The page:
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Eucalyptus × balanites facts for kids

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Cadda Road mallee
Eucalyptus × balanites habit.jpg
Eucalyptus × balanites near Badgingarra
Conservation status

Endangered (EPBC Act)
Scientific classification
Genus:
Eucalyptus
Species:
× balanites

Eucalyptus × balanites, commonly known as Cadda Road mallee, is a tree or a mallee that is endemic to a small area of the south-west of Western Australia. It has rough, corky or flaky bark, lance-shaped adult leaves, flower buds in groups of eleven, creamy-white flowers and hemispherical to cup-shaped fruit.

Eucalyptus × balanites buds
flower buds
Eucalyptus × balanites fruit
fruit
Eucalyptus × balanites bark
bark

Description

Eucalyptus × balanites is a mallee or a tree that typically grows to a height of 5 metres (16 ft) and forms a lignotuber. It has rough, corky or flaky, pale grey to yellowish bark on its trunk and larger branches and thin papery bark on the upper stems. The leaves on young plants and on coppice regrowth are elliptical, up to 65 mm (3 in) long, 35 mm (1 in) wide and always have a petiole. Adult leaves are usually lance-shaped, 65–135 mm (3–5 in) long and 9–18 mm (0.4–0.7 in) wide with a petiole 10–18 mm (0.4–0.7 in) long. The flowers are arranged in groups of eleven in leaf axils on a peduncle 7–15 mm (0.3–0.6 in) long, the individual flowers on a pedicel 1–2 mm (0.04–0.08 in) long. The mature buds are oval, 8–11 mm (0.31–0.43 in) long and 6–7 mm (0.24–0.28 in) wide with a rounded to conical operculum. There is a constriction at the base of the operculum. Flowering occurs from October to February and the flowers are creamy-white. The fruit is a hemispherical to cup-shaped capsule, 8–9 mm (0.31–0.35 in) long and 8–10 mm (0.31–0.39 in) wide with the valves not protruding above the rim.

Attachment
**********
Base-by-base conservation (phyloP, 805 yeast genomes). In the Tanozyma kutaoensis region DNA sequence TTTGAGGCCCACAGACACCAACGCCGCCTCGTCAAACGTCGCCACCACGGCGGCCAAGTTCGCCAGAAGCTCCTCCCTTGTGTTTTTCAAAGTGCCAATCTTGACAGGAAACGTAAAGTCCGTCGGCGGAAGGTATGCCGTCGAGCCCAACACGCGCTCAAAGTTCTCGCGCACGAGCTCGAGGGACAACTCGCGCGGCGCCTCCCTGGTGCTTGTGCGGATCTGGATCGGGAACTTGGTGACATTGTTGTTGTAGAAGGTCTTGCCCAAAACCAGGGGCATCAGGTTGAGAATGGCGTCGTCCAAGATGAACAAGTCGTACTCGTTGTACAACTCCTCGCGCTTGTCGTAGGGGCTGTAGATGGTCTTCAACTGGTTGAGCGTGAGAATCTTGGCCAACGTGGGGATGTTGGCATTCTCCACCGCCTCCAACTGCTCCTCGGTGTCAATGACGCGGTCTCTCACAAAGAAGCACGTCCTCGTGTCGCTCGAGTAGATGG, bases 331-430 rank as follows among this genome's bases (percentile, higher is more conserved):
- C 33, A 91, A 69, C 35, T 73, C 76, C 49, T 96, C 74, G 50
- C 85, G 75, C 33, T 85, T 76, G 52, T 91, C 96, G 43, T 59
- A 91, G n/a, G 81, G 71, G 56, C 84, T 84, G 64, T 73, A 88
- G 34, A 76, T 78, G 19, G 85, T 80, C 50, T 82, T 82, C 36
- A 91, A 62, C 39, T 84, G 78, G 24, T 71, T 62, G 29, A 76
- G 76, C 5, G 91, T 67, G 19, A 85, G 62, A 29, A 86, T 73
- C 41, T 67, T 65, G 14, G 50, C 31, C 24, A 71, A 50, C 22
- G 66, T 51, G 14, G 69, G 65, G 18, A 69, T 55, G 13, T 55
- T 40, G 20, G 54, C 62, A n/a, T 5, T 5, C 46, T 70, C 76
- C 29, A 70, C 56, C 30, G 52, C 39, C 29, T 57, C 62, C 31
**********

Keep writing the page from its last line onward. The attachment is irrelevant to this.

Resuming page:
The Australian Plant Census lists this species as a natural hybrid between E. decipiens and E. lane-poolei.

Taxonomy and naming

Eucalyptus × balanites was first formally described in 1992 as Eucalyptus balanites by Peter Grayling and Ian Brooker who published the description in the journal Nuytsia. The specific epithet (balanites) is derived from the Ancient Greek word balanos meaning "acorn" or "barnacle", referring to the shape of the flower buds.

Distribution and habitat

Cadda Road mallee grows in heath and open mallee woodland disjunctly in the Badgingarra National Park and on the coastal plain in suburban Perth.

Conservation

This eucalypt is classified as "endangered" under the Australian Government Environment Protection and Biodiversity Conservation Act 1999 and as "Threatened Flora (Declared Rare Flora — Extant)" by the Department of Environment and Conservation (Western Australia). An interim recovery plan has been prepared. The main threats to the species include inappropriate fire regimes, disease caused by Phytophthora cinnamomi and weed invasion. The species produces few mature fruit or fertile seeds and the pollen fertility is low.

(The EPBC Act has been amended by updating the name from E. balanites to Eucalyptus × balanites.)

In 2012, Dean Nicolle and Malcolm French proposed that E. balanites is a hybrid of E. decipiens and E. lane-poolei and should be delisted from the list of threatened flora.

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